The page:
Authorities in Kiribati are blocking international journalists from entering the country to report on the sinking of the passenger ferry, the MV Butiraoi.
This is particularly worrying considering the ferry, which was being monitored by the Kiribati Government's transport division, broke in half and sank three weeks ago, killing 93 people.
The loss of so many people is a big enough tragedy for any nation, let alone the sparsely populated archipelago of Kiribati.
More people were killed in the ferry disaster than died the Grenfell Tower fire in London last year. We felt it was worthy of covering the ferry tragedy by being on the ground.
I've been travelling around the region as Newshub's Pacific Correspondent for more than a decade and have seldom run into issues like this.
I've never been prevented from doing my job. But to my surprise, on arrival in Kiribati on Monday afternoon, it was made clear we were not welcome.
Our passports were taken after we were told we didn't have a "research permit" - a recently implemented policy which, in my opinion, is intended to frustrate and ultimately hinder news coverage by foreign journalists and documentary makers.
We later learned while the policy is still being revised and developed, the fee to get a permit could be up to $5000 and a CV and other documentation is required.
"It could take days or weeks to process" according to one immigration officer, effectively making it impossible to cover a large breaking news event like the sinking of the Butiraoi.
According to immigration officials, the Government's recent hostility towards international press coverage appears to be rooted in the screening of a documentary at the Sundance Film Festival.
The country's previous President, Anote Tong, was the subject of the film, which focused on climate change in Kiribati.
In the doco, he spoke about why he'd purchased land in Fiji and the serious and imminent threat of rising seas to the future of his people.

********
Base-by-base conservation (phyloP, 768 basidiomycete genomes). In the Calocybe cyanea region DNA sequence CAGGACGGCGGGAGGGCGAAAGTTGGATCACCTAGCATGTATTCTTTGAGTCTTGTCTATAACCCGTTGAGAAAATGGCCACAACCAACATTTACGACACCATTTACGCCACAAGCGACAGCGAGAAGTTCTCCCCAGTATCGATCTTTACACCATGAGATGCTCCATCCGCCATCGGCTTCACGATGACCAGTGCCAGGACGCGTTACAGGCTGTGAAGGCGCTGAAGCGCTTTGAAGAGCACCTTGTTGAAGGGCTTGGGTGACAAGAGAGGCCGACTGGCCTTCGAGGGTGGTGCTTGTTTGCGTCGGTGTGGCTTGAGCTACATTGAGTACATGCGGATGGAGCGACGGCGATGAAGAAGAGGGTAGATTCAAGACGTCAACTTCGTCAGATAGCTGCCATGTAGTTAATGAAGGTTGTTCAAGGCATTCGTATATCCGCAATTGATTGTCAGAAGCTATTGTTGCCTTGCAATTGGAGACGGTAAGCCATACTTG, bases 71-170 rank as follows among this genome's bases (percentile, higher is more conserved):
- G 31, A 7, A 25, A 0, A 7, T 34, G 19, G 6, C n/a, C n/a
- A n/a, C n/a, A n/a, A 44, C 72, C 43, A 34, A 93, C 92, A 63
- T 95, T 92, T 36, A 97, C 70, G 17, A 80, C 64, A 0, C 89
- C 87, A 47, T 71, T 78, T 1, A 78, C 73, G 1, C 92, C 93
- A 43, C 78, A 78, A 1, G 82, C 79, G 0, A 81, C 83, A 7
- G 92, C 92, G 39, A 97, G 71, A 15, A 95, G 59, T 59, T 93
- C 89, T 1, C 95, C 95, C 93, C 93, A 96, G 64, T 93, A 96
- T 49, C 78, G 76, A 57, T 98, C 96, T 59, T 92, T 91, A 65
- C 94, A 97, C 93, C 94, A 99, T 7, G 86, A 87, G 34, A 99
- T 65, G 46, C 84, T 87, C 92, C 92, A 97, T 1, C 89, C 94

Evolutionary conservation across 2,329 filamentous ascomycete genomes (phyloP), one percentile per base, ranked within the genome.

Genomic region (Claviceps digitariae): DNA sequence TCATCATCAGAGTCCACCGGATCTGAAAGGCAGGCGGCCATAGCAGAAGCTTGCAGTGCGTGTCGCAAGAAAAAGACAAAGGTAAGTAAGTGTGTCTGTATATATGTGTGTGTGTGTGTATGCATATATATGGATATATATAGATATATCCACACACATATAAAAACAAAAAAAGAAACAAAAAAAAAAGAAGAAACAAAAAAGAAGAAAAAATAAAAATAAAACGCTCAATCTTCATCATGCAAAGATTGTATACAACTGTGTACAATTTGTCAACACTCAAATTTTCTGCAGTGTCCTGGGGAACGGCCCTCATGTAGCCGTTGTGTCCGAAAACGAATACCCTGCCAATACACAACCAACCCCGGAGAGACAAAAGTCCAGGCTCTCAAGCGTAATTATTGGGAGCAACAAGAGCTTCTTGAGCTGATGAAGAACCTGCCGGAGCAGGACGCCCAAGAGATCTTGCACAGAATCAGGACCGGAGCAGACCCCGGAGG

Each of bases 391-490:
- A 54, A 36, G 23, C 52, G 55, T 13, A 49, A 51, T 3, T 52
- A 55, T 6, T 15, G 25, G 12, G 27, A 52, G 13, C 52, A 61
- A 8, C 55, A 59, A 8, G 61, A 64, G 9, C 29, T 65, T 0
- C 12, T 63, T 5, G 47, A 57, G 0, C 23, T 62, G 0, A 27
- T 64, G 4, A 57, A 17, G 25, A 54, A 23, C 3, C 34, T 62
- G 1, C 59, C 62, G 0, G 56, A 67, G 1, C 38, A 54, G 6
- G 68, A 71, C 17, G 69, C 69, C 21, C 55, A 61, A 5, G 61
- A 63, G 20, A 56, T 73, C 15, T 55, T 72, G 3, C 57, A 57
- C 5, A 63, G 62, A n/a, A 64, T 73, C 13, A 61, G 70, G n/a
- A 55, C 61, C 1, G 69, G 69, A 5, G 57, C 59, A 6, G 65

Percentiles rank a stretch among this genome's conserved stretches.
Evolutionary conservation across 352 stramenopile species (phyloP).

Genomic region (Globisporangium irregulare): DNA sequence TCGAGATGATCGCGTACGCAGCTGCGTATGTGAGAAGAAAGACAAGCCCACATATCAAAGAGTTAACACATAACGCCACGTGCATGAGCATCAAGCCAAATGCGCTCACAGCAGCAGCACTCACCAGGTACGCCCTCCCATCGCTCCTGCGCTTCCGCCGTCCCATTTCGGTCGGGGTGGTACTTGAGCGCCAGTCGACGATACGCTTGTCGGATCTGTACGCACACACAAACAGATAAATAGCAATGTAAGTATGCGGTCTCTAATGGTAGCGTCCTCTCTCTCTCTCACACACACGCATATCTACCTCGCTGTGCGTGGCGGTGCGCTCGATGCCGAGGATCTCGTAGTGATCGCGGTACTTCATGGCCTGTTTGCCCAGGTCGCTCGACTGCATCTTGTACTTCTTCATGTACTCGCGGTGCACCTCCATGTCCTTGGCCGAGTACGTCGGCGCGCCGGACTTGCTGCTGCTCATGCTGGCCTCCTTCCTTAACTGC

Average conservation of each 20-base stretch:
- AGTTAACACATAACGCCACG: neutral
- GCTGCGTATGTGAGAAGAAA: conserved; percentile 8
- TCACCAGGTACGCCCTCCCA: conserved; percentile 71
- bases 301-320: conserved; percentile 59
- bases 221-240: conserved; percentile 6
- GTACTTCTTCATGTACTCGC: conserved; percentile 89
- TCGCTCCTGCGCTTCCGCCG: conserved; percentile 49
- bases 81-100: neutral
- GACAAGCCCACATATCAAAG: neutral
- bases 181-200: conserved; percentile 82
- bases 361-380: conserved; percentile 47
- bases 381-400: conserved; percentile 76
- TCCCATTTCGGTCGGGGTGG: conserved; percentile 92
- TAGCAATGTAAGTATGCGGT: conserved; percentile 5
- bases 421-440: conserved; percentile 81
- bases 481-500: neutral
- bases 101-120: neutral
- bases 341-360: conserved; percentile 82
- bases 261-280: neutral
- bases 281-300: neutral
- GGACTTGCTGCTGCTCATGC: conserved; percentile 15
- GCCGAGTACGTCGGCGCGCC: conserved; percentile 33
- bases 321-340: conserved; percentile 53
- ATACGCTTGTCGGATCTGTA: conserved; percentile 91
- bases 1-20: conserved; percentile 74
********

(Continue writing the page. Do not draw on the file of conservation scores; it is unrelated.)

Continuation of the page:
But his views don't gel with the current President Taneti Mamau. In November Mamau said the idea of Kiribati sinking and becoming a deserted nation was "misleading and pessimistic."
Perhaps it's not surprising then that the man behind the doco ended up being arrested by Kiribati authorities. He only escaped after fleeing to Narau.
We did not come to Kiribati to report on rising sea levels and the country's impending doom.
We wanted to know why a ferry sank. After having our passports taken at the border, we were told we could enter the country and that we'd have our documents returned the following day.
We reiterated to the officials that climate change was not the focus and we were filming news, not a documentary.
Assuming we'd been given the all clear, we got on with the job, which included tracking down the ferry owner and survivors and filming interviews.
But what followed was a blatant attempt to stop us covering the story.
Immigration staff arrived at our hotel and demanded a meeting.
They took us to the immigration headquarters and quizzed us for four hours. They were curious to know how we'd found out about the sinking and seemed to be unaware that it had been headline news around the world for the past fortnight.
We were then told the sinking was "a very sensitive matter", and while the Government investigated, it did not want foreign journalists interfering or conducting interviews.
We were asked to stop filming, and they wanted to see our interview with the survivors. After we showed them a copy, they said they wanted the original deleted. So we all returned to our hotel, showed them our computer and the deleted the footage in front of them.
At the time of writing, our passports have been returned and we're about to fly out of the country, but it's a great shame the Kiribati Government has taken this position on foreign reporters.
The Australian Broadcasting Corporation has also been told "no" after requesting to cover the tragedy.
During our brief stay in the country, we met so many people who wanted to know what really happened during that ill-fated voyage.
They wanted an explanation from their Government about why the ferry went to sea overloaded and without proper authority.
They wanted to know why it took eight days before the alarm was raised and a costly international search effort was mounted. Answering these questions was what motivated camera operator John Fleming and me to come to Kiribati.
While we did manage to get two stories out, one of which will screen tonight, there was a lot more work to be done.
The people here, especially those who are now without their children, their mothers or their fathers deserve some answers.
I don't hold anything against the immigration officials. For the most part they were friendly, polite and just doing their job.
But Kiribati's policy of stopping foreign journalists from covering such a significant event is a step backwards for democracy in this tiny nation.
It's unnecessary, draconian and does nothing to promote the ideals of openness and transparency.